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John Wakeman (died 1549) was an English Benedictine, the last Abbot of Tewkesbury and first Bishop of Gloucester, both posts in the English county of Gloucestershire. In the earlier part of his life he went by the name John Wiche.
On 19 March 1534 a congé d'élire was issued for the election of an abbot of the Benedictine monastery of Tewkesbury to replace Henry Beeley, deceased. On 27 April 1534 the royal assent was given to the election of John Wiche, late prior, as abbot. The temporalities were restored on 10 June. Wiche had secured his own appointment by intrigue, obtaining the interest of Sir William Kingston and of Thomas Cromwell, and by then persuading his brethren to refer the election to the king's pleasure. At the end of July 1535 both Cromwell and the king were staying at the monastery, and in October Wiche sent Cromwell a gelding and £5 to buy him a saddle. He supplied information to the government on the disaffection of one of his priors.
On 9 January 1539 he surrendered his monastery, receiving an annuity of four hundred marks. He then seems to have taken the name Wakeman, by which he was afterwards known. On his nomination to the newly erected see of Gloucester in September 1541 this pension was vacated. The date of the letters patent for the erection of the bishopric is 3 September 1541. Wakeman was consecrated by Thomas Cranmer, Edmund Bonner, and Thomas Thirlby at Croydon in September 1541.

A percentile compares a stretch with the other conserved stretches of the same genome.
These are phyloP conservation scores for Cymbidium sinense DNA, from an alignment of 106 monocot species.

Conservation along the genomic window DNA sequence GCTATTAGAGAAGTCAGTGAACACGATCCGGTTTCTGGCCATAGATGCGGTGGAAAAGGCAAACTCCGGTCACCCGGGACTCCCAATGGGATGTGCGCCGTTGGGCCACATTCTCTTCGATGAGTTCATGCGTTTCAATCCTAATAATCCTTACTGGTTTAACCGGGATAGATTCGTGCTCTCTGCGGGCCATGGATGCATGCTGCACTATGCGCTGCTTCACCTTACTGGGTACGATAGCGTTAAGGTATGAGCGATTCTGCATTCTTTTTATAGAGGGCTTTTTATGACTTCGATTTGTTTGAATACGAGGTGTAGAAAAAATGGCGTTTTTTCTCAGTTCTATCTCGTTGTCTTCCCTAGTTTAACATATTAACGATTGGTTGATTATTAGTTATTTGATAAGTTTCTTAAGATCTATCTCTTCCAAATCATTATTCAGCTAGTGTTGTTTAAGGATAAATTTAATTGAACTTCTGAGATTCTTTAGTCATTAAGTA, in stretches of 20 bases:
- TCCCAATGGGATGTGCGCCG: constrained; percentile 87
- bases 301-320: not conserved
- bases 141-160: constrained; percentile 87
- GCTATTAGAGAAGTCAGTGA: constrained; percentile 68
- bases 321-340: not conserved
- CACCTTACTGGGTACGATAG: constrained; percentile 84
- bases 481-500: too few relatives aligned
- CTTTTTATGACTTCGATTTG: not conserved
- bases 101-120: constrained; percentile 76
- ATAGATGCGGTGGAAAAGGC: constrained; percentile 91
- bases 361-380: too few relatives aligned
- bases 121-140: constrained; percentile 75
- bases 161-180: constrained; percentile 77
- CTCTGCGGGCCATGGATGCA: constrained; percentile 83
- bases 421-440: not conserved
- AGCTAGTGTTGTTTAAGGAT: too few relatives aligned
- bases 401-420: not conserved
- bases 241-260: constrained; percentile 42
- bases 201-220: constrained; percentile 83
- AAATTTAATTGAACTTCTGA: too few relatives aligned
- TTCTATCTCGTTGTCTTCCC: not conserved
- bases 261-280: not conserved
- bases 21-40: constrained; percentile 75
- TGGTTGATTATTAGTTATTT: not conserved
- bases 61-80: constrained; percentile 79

In 1547 he attended the funeral of Henry VIII, and on 19 February of the same year assisted at the consecration of Arthur Bulkeley as bishop of Bangor. Wakeman must have had some pretensions to scholarship and theology. In 1542, when Cranmer was projecting a revision of the translation of the New Testament, he assigned the Revelation to Wakeman, with John Chambers, bishop of Peterborough, as his colleague. Wakeman died early in December 1549. His place of burial is Gloucester Cathedral. While abbot of Tewkesbury, Wakeman constructed a cadaver tomb cenotaph in Tewkesbury Abbey, on the north-east side of the high altar, which is still to be seen.
His nephew Richard was great-grandfather of Sir George Wakeman.
- This article incorporates text from a publication now in the public domain: "Wakeman, John". Dictionary of National Biography. London: Smith, Elder & Co. 1885–1900.
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|Bishop of Gloucester
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